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English Heritage, English Cinema: Costume Drama Since 1980 (Paperback)
  • English Heritage, English Cinema: Costume Drama Since 1980 (Paperback)
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English Heritage, English Cinema: Costume Drama Since 1980 (Paperback)

(author)
£45.99
Paperback 294 Pages / Published: 16/01/2003
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The costume drama was one of the important production trends in British cinema during the 1980s and 1990s. Films such as "Chariots of Fire", "A Room with a View", "Howard's End", "Sense and Sensibility", "Elizabeth", and "Shakespeare in Love" won numerous accolades, received extensive critical acclaim, and achieved considerable box-office success, both in the UK and overseas. Since the late 1980s, there has been much debate about these films, about their politics and their meanings, and about their relationship to the heritage industry. In this text, the author moves the debate on heritage cinema in other directions. First, he demonstrates that there were many more "British" costume dramas than have usually been taken into account in discussions of heritage cinema, and describes the typical subject matter, themes, and stylistic characteristics of these films. Secondly, he explores the major concerns of the critical debate about heritage cinema, arguing that the ambivalence of the films themselves and the richness of the reception process necessarily produces a range of often incompatible interpretations of the same films.

Publisher: Oxford University Press
ISBN: 9780199259021
Number of pages: 294
Weight: 449 g
Dimensions: 233 x 156 x 16 mm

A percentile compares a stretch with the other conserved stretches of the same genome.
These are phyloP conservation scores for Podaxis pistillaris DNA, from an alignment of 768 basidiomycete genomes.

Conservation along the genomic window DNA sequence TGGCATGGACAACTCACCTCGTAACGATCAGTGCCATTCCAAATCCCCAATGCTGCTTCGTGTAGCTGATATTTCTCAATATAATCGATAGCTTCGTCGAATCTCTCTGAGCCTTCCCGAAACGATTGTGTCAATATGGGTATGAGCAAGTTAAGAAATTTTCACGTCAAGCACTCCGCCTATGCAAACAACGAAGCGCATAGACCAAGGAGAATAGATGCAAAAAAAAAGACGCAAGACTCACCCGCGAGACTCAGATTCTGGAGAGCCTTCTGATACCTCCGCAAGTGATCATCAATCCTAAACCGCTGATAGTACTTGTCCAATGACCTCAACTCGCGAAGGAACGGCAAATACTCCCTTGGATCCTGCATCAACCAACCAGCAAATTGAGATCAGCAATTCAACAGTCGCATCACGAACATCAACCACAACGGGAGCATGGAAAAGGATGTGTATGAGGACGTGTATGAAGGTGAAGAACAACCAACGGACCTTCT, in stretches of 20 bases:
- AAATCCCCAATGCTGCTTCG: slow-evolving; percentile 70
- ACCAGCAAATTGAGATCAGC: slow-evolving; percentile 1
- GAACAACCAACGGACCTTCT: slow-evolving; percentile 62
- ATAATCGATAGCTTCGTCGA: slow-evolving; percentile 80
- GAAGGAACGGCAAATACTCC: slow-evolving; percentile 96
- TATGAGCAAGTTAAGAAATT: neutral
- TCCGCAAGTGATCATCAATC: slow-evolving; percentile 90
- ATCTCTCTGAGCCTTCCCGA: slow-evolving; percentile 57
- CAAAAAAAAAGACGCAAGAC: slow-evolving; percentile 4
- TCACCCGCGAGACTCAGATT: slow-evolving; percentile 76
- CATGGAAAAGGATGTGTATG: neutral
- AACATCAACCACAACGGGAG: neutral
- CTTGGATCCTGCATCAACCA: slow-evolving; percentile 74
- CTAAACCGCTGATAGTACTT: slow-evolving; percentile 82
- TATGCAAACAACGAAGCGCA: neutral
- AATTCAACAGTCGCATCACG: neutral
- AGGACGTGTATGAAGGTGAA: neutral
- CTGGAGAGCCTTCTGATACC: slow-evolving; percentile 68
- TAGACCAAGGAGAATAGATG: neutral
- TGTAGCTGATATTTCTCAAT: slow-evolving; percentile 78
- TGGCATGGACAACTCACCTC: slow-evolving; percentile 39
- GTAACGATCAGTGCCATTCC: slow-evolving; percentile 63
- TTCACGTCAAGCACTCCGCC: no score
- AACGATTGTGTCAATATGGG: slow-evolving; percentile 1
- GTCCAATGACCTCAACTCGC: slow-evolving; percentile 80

MEDIA REVIEWS
Review from other book by this author Waving the Flag represents a valuable addition to British film writing which pulls together and adds to his earlier discussions ... The case-studies are relatively self-contained and could, I imagine, be profitably read in isolation. Indeed, the details accumulated and the issues raised in each case aree so extensive that they characteristically exceed the strict requirements of the developing argument ... an impressive piece of scholarly research which adds considerably to our understanding of British film history. * John Hill, Screen, Vol. 37, No. 1, Spring '96 *
At long last, the identity of British cinema is a subject of sustained and serious scholarly investigation. * Marcia Landy, Twentieth Century British History, February 1999 *
Higson presents a fascinating and challenging examination of the connections between cinema and culture. I fully believe this book will be valuable for all those concerned with how the cultural analysis of films relates to the films' economic context. Higson writes in a clear and accessible manner ... his knowledge of production history,grasp of film aesthetics, and insightful interpretations make the connections between economics and art simply fascinating. * Lester D. Friedman, Film Quarterly, Vol. 49, No. 4, Summer '96 *

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